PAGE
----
An invasive species in the Florida Everglades is threatening the area's sprawling ecosystem.are apex predators, at the top of the food chain.
South Florida has hired 25 top hunters to capture and kill the snakes.
A nearly 17-foot-long python was killed last week — the longest captured so far in this program. CBS News' Mark Strassmann got a first-hand look at how the are going high-tech.
In a remote corner of the Everglades, Rodney Irwin hunted by drone for a snake in the grass. On an embankment 20 yards away, the drone spotted a seven-foot Burmese python warming itself on a rock. Irwin closed in.
"This is a Burmese python. This is the one that's causing all the trouble," Irwin said.
Burmese pythons, giant constrictors native to Asia, became a nuisance in Florida after 1992. Hurricane Andrew toppled a reptile breeding facility and all its pythons slithered into the wild.
Females of the species can lay dozens of eggs at a time, and by one estimate, 100,000 Burmese pythons live in the Everglades today. Some can grow longer than 20 feet, and here this invasive species has no natural predators.
They're non-venomous, but those rows of teeth are razor sharp. The Burmese coils itself around its prey, squeezes and suffocates it before swallowing whole. Video shot late last year in the Everglades shows a Burmese strangling an alligator.
"They have an articulating jaw and that allows them to be able to eat and swallow just massive objects that you would not think that a snake could do. They captured one here, not too far from here that had a deer inside," Irwin said.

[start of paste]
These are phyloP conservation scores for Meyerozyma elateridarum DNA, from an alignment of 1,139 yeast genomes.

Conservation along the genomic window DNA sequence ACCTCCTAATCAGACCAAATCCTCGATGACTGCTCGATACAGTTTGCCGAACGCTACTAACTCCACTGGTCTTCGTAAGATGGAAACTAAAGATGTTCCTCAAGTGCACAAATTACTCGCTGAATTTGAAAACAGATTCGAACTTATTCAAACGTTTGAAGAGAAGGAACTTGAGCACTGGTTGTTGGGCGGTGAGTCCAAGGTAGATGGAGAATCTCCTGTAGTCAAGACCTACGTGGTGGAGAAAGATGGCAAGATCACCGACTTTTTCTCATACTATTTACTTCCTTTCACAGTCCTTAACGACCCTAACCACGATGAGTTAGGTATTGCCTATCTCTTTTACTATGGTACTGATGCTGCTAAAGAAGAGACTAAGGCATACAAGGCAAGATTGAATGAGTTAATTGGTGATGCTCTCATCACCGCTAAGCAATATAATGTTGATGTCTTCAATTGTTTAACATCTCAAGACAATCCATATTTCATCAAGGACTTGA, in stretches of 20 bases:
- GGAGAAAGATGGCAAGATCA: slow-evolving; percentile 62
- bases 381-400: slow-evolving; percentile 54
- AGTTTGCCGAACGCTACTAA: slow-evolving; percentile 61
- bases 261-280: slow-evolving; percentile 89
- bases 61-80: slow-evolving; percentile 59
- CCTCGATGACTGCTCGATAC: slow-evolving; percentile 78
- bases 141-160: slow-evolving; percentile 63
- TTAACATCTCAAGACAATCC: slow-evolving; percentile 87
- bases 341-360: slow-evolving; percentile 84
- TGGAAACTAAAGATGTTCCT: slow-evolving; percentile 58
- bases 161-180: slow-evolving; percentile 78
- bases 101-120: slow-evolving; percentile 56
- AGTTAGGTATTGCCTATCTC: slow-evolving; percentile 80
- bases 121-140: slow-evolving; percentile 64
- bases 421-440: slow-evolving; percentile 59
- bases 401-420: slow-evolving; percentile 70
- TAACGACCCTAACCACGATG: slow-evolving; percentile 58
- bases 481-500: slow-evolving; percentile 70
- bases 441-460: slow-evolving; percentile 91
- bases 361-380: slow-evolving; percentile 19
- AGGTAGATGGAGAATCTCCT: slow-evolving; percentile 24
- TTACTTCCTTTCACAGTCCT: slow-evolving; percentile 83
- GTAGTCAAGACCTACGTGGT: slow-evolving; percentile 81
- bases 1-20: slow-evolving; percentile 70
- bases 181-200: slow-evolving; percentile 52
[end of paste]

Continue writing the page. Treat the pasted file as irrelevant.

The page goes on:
To these, the Everglades are a buffet that never closes. They devour birds and mammals and disrupt food sources for panthers, alligators and other creatures.
This month, the South Florida Water Management District launched a Burmese bounty program. Through May, 25 elite hunters like Irwin can capture and kill as many as possible. They also get to sell what they catch.
"I make a whopping $8.15 an hour and when you capture a snake anything under four feet is $50 and then it's $25 a foot as its goes up," Irwin said.
Hunters have trapped roughly 100 snakes already, some of them huge. Patrick Campbell's catch measured 15 feet, 10 inches. Leo Sanchez and Nicholas Banos. It weighed 144 pounds.
We saw, up close, the one Sanchez and Banos caught – dead but still intimidating – outside Brian Wood's exotic leather store in Hollywood, Florida.
Wood has spent nearly 30 years selling animal skins to marquee names like Gucci and Hermes.
"Absolutely, it's good for the environment, it's good for the hunters, and it's good for everyone. It's a win-win," Wood said of the new program.
"I don't do this for the money," Irwin said.
Irwin sees himself as fighting on the front lines of South Florida's war on the Burmese pythons.
"I do this because it needs to be done," Irwin said.
In hunters like him, this opportunisticmay finally have met its match.
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